The music nerds were out in full force in Los Angeles at the Wham Bam Thank You unofficial afterhours of the NAMM Show, whose attendees came by the droves for the future technology showcase and following party presented by Friendly Integration, Droid Behavior and Electronic Creatives.
This was no run-of-the-mill weekend evening, and this was no standard venue. Rather we gathered at the Downtown Independent Theater of Brainfeeder Sessions fame, with three areas of music and a sushi and wine-filled VIP lounge, presided over by representatives of Livid, Ableton and Native Instruments.
I arrived at 10 PM shortly after the two-hour music technology discussion and panel with Peter Kirn of Create Digital Music. Out in the lobby DJ Gov was livening the night next to the wide front windows, with passerby gooning in on the show and wondering what the hell all those boxes of lights and knobs were for.
Skipping the popcorn but grabbing a Red Stripe, I headed into the main theater where the music panel was ending. Soon Laura Escudé was playing sweeping sounds to rounded beats with her electric violin, as reds and blues and purples ran across the giant screen behind her.
Climbing to the roof I was happy to see another performance area set up and Steve Nalepa toying with a keyboard to make delightful sounds. The heat lamps were blazing in the frigid sixty-degree LA winter weather as was the crowd, the dank aroma of West Coast weed rising up plume-like into the city lights above. A whole smorgasbord of electronic equipment was set up on several small round tables, and it seemed that every time I hit the roof someone new was playing wandering tracks to match the undulating visuals.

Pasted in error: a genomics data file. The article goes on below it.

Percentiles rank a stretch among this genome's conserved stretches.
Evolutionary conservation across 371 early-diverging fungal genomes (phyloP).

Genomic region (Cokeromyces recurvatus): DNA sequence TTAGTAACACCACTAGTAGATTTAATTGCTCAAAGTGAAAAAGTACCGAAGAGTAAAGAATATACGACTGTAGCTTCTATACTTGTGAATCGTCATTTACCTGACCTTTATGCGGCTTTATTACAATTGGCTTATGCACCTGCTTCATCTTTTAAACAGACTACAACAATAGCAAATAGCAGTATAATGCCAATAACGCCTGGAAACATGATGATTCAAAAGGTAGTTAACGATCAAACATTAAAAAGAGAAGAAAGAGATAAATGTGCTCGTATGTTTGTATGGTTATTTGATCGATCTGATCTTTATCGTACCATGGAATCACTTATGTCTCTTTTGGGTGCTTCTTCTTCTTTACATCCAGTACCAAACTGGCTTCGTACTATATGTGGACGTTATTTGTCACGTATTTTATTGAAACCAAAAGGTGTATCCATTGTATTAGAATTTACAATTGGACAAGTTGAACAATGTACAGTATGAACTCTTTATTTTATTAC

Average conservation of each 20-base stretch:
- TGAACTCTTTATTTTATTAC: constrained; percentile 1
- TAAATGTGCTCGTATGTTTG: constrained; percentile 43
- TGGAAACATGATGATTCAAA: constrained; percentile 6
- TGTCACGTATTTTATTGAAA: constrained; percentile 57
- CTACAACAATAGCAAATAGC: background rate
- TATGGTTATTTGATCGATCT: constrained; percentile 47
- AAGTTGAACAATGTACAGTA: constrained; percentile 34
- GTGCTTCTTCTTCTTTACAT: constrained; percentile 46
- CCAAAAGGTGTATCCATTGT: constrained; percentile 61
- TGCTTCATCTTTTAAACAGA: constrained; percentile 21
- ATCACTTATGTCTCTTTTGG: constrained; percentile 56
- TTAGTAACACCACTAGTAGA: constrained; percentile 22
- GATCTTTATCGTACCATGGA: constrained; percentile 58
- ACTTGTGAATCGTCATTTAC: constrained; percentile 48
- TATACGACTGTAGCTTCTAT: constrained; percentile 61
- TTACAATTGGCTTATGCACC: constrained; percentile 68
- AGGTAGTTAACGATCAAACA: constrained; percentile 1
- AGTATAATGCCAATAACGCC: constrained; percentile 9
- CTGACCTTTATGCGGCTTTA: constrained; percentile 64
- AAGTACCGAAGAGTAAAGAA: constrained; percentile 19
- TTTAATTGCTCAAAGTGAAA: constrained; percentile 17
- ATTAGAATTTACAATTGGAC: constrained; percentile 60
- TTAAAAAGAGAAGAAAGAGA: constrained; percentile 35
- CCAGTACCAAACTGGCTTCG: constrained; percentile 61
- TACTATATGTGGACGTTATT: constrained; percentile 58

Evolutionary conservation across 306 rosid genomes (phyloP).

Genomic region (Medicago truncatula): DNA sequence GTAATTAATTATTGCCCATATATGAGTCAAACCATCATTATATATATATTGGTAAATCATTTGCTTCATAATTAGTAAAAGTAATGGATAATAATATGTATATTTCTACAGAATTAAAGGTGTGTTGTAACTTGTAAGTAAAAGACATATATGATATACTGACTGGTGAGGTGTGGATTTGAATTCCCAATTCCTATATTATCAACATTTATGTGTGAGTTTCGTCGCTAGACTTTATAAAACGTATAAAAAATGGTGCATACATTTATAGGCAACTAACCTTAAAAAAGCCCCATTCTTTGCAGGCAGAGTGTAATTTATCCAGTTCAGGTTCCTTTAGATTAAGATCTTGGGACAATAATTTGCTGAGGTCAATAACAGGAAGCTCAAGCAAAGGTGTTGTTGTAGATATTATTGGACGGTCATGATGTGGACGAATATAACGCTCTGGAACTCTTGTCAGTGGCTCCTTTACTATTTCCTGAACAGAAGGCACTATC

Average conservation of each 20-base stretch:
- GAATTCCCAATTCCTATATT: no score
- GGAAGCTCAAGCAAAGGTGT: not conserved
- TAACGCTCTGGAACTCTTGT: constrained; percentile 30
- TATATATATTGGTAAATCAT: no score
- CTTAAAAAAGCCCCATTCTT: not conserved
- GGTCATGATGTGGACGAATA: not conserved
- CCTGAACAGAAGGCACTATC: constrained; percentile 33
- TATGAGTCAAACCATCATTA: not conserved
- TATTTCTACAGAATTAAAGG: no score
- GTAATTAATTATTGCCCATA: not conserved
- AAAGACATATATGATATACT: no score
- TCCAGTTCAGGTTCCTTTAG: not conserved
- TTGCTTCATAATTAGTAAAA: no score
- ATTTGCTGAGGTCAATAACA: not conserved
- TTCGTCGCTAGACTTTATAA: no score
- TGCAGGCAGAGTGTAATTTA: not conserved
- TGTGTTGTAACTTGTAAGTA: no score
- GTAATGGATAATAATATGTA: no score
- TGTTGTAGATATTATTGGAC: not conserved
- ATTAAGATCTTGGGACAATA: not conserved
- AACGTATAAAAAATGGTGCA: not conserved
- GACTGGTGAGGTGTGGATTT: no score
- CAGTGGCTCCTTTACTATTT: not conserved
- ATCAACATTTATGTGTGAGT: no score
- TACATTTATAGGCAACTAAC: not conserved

Back in the main theater, Deru was bouncing and dancing as he delivered his beats. The sound was pristine and the energy was high, but there was only one problem: no dance floor. Throughout the night the crowd danced up the sides of the theater, proving that you can take the kids away from the dance floor, but you can't take the dance floor out of the kids.
Described by a friend as a "God Among Men," Richard Devine's mind-fucking IDM was a welcome diversion for those who prefer their music less straightforward and more maniacally multi-strata, processed by a master sound designer. This is the music that computers sing to each other when they are trying to get laid. Out in the lobby Moldover was playing an interesting magical box along with a guitar, a contraption he had invented and explained thusly: "I'm trying to make better instruments for playing computers," which seemed to be the theme of the night.
Back in the main theater John Tejada was finishing up a rousing set and the impromptu dance floor was spreading, growing tentacles up the aisles and worming all the way back to the entrance. By the time Acid Circus took to the decks, it was getting downright wild in there, with the relentless aural penetration known as techno pummeling our brains as the wacked-out visuals pulled them up again. It is a unique experience to sink yourself into a seat high in the rows of a shadowy movie theater as pounding techno is shoved into your ears. Being unable to dance, your body processes the incoming blast of sensory stimulation in surprisingly random ways—by laughing or screaming, for example. Some people just sit and twitch.
The venue's size and wandering nature with staircases, back doors and an open roof meant that the crowd's energy could swirl about freely and there was room to romp, perfect for party nomads who feel a little stagnant at places with just one stage. The deep recesses of the cavernous theater matched the dark techno of the Vargas brothers, as the young couple groping each other madly in the back row surely agreed.